Maine, ME Florists
Find florist in Maine state that deliver flowers for any occasion including Birthdays, Anniversaries, Funerals as well as Valentines Day and Mother's Day. Select a Maine
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Maine State Featured Florists
1 North StDover Foxcroft, ME 04426
1755 Post Rd Unit 9Wells, ME 04090
97 Main StreetMachias, ME 04654
169 Farmington Falls RdFarmington, ME 04938
112 Clinton AvenueWinslow, ME 04901
Maine Flowers News
Nov 28, 2018
How militaries – new and old – used herbs plants and flowers on the battlefield - The Desert Sun
Just check the ruins of Pompeii if you doubt this. So long as the armies remained strong to protect her, Rome's agriculture flourished. But over time the soldiers changed some said, as requirements were lowered and training was lacking. At its zenith, a roman soldier was well-trained in engineering and construction as well as battlefield medicine. They not only built aqueducts and paved roads, they founded whole settlements that thrived long after Rome fell.
It was not the battle tactics, but a result of them that links Roman forts to the old world herb, yarrow, Achillea tomentosa and its wild relatives. This pungent herb with its familiar dried "everlasting" flowers contains a chemical that causes blood to coagulate. Therefore every Roman medic ensured a plentiful supply grew locally to stuff into fresh wounds on the battlefield, and to staunch bleeding later on. It was also grown by wood workers who grew it near the workshop for bleeding control of severed finger tips and cuts. While yarrow existed in only a few places before the Roman Empire, afterwards it naturalized wherever their villas, towns and forts once stood.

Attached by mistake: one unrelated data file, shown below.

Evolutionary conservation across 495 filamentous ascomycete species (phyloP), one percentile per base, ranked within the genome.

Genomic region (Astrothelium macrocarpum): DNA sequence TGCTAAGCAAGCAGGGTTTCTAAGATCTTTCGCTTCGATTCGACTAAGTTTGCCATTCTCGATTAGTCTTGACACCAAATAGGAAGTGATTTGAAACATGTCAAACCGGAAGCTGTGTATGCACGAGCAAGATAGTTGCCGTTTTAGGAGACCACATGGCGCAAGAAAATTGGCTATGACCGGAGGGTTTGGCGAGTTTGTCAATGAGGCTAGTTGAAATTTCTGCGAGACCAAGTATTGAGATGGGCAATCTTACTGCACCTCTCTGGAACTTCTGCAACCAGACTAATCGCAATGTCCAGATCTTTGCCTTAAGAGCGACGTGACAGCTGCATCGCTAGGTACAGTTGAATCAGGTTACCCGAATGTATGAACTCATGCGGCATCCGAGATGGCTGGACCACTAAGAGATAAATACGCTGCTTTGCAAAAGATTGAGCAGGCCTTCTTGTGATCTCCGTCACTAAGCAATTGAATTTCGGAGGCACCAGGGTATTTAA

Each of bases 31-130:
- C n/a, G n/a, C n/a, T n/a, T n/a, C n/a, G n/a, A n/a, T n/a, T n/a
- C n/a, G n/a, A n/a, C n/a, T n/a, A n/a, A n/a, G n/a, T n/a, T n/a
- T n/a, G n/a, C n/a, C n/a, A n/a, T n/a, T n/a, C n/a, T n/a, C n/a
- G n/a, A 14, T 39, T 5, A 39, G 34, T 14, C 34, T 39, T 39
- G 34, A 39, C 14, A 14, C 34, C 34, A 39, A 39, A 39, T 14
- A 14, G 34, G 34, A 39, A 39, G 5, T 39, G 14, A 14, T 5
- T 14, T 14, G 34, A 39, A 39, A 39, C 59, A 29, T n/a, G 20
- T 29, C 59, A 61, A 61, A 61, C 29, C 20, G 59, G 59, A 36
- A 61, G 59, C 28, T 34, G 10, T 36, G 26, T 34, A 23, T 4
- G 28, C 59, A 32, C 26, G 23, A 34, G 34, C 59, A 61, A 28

The last years of the Civil War were particularly difficult in the South after such prolonged conflict. More men died of dysentery and other d... Nov 28, 2018
In the Dark podcast: Supreme Court will hear Curtis Flowers’s appeal - Vox.com
Flowers was first sentenced to death for the murders in 1999, and he has remained on death row ever since.
Flowers's current appeal revolves around racism in jury selection. And its outcome could have serious ramifications - not only for Flowers himself, but for the racial makeup of juries around the country.
After Flowers's first two convictions (which were both appealed), higher courts found evidence of prosecutorial misconduct as well as racial discrimination during the juror selection process.
Flowers's lawyers argue that prosecutor Evans has a lengthy history of "adjudicated purposeful race discrimination" in selecting jurors for the cases he tries. Specifically, Evans has frequently relied on the peremptory challenge, which allows attorneys to ask for the removal of a limited number of jurors without needing to give a reason.
If you're thinking that sounds like it opens the door for potential misuse and abuse, you're right. The peremptory challenge has long been controversial because it may tacitly systematize racial discrimination; Supreme Court Justice Thurgood Marshall favored its complete abolition.
And a 1986 Supreme Court case, Batson v. Kentucky, established that peremptory challenge cannot be used to discriminate against jurors based on race, ethnicity, or sex. But that's not always a guarantee of fairness.
In fact, in each of Flowers's first four trials, Evans used all of his juror "strikes," including his peremptory challenges, with the apparent intent to remove as many black jurors from the jury selection as he could.